In principle, there could be a situation in which two functions of an ancestral gene are split evenly between the two ohnologous genes. However, the major trend, based on the functions that could be identified in our study, is that one gene retains the original, or nearly original, set of subfunctions while the other gene displays a reduced number of subfunctions. Essentially, the distribution of the original set of subfunctions between the genes is asymmetric. It could be that among the c. 500 ohnologs, this strong functional specialization occurs only in the fastest-diverging genes, such as in those that we examined. However, it has been proposed that catalytically inactive enzyme-homologues occur widely and are involved in regulatory processes (Pils & Schultz, 2004). It is possible to see such a development occuring in yeast among the fast-evolving genes. Altogether, already a set of 15 duplicated gene pairs reveals a quite wide variation in the functional patterns of how new adapted protein roles may appear (see Fig. 4, which schematically shows the variety of divergence patterns observed in yeast). Often the deletion of the fast-evolving gene is slightly harmful, which could mean that adaptation of the new role has increased the fitness or alternatively compensated a harmful mutation in some other protein. An adaptational role is indicated for example for fast-evolving genes PYK2 and ADH5 that are expressed in anaerobic growth when xylose is the growth substrate, which is not normally utilized by yeast in the absence of oxygen (Sonderegger et al., 2004). In a recent study, Conant & Wolfe (2007) proposed that fixation of a WGD was favorable for the increased glucose metabolism. Adaptational innovations among the duplicated genes might also be useful in searching the sequence space for finding biotechnologically relevant enzyme variants (Leisola & Turunen, 2007).
Based on our results and the known functional information on many ohnolog gene pairs, there appears to be a trend that the complexity of the genes (amount of functions in one gene) is slowly decreasing due to gene duplication and subsequent divergence. Functional reduction of the fast-evolving genes in the duplicated gene pairs is also seen in the finding that they have less protein–protein interactions (Langkjaer et al., 2003; Kim & Yi, 2006). A large functional modification and evolution of a novel function or a new role in the cell appears to go through degeneration, in which a limited functional role keeps the gene alive in the initial stages, thereby allowing an increased evolution rate. Further studies are required to determine how often this kind of evolutionary mode occurs among duplicated yeast genes. It is possible that only a very small fraction of gene duplicates experiences a significant functional divergence (Lynch & Conery, 2000; Wapinski et al., 2007). More functional information about the corresponding K. waltii proteins is also needed in order to evaluate more precisely how much the slowly evolving S. cerevisiae proteins have diverged from K. waltii after the WGD event. Relaxation of functional constraints and subfunctionalization after WGD is a larger phenomenon, for example, as reported for pseudotetraploid frog Xenopus laevis in a study comparing over 2000 gene triplets in X. laevis and Xenopus tropicalis (Hellsten et al., 2007). Consequently, we expect that examination of the divergence at the individual protein level in large quantities will gradually reveal a much wider diversity in the protein functional divergence patterns than currently known.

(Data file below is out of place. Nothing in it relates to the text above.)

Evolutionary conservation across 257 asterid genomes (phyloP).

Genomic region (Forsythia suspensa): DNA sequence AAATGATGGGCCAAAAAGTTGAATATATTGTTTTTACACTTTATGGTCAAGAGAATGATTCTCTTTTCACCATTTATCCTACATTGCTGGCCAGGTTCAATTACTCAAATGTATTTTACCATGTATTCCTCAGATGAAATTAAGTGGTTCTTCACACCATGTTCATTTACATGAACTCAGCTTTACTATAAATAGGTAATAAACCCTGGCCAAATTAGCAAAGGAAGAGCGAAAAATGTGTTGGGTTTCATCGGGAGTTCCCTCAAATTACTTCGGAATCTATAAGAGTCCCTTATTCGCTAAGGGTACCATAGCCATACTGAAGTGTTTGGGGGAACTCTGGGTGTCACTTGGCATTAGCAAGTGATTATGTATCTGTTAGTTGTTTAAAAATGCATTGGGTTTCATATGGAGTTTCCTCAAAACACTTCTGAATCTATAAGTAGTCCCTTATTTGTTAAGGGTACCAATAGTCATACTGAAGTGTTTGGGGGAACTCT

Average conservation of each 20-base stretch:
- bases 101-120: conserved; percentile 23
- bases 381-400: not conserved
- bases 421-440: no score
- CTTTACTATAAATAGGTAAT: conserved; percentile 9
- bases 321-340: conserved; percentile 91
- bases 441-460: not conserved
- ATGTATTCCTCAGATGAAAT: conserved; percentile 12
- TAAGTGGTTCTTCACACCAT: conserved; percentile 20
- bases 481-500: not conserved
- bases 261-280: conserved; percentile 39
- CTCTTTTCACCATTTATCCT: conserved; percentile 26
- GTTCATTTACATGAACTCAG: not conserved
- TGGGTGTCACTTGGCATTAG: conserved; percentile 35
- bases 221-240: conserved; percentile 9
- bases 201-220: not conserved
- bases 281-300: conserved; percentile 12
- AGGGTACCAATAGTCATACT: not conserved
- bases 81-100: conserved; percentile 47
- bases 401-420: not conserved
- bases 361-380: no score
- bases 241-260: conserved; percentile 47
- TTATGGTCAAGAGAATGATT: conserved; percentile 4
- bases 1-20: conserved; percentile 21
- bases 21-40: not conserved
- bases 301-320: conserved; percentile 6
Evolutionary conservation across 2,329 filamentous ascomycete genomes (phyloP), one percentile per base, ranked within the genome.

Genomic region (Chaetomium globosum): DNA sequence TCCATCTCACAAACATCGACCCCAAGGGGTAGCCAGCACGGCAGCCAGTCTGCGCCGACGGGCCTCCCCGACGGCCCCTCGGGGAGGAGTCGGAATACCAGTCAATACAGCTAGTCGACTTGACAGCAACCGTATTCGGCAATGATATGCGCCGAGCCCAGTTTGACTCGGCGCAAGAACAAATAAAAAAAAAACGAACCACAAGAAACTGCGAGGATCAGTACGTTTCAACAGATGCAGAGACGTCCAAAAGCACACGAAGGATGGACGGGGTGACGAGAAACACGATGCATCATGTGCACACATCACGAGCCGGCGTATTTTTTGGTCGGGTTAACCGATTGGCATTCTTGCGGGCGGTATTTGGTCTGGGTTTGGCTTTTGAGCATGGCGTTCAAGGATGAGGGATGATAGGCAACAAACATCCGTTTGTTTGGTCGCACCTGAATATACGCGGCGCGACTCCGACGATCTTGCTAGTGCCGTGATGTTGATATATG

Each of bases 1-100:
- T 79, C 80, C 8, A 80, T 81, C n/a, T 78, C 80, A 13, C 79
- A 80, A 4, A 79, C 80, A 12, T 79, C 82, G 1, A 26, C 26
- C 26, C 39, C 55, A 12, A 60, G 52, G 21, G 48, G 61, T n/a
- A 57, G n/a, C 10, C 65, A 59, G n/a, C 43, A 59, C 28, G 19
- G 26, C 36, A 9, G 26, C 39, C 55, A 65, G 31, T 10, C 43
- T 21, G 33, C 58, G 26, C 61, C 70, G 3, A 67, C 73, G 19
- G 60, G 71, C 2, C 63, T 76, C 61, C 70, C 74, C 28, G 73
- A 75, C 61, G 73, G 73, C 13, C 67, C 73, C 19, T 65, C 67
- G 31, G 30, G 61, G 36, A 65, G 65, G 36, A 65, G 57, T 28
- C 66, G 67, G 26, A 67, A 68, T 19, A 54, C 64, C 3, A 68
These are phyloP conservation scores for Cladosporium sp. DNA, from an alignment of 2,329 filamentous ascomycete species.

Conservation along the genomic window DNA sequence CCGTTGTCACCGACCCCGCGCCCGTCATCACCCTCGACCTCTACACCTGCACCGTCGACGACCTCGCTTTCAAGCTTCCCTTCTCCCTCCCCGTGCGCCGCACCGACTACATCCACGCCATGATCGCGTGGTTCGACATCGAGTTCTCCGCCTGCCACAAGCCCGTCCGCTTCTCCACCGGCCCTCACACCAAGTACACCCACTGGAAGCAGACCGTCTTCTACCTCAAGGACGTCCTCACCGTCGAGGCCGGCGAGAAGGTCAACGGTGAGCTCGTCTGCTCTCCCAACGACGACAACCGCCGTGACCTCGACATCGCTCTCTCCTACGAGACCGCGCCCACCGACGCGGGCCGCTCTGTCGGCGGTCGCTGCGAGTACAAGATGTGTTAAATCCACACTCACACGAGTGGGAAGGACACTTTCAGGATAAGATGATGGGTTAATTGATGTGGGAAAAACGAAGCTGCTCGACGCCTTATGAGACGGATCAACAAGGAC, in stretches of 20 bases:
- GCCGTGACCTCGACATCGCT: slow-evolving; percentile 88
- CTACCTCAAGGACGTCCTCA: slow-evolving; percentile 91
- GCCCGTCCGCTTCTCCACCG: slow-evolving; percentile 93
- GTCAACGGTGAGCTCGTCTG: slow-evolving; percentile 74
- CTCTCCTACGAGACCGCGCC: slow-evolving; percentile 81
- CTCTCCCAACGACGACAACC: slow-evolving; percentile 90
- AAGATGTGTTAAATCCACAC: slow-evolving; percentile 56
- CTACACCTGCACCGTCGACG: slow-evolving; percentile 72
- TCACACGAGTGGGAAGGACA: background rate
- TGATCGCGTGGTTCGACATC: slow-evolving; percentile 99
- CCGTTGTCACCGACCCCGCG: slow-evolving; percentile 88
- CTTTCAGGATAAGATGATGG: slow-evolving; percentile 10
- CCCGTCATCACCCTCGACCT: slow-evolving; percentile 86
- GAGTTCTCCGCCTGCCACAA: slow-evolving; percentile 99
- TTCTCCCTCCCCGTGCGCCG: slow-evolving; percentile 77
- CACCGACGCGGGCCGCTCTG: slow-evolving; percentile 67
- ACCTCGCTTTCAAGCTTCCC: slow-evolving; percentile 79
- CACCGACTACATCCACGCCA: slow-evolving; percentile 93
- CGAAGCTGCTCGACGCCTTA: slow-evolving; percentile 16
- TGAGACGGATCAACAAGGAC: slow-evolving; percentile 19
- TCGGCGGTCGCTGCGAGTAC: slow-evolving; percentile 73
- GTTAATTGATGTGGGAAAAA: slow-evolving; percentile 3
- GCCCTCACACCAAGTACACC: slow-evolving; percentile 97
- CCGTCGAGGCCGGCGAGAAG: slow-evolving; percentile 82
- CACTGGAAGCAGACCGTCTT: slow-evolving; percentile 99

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Appendix S1. Supplemental data for duplicated Saccharomyces cerevisiae gene pairs.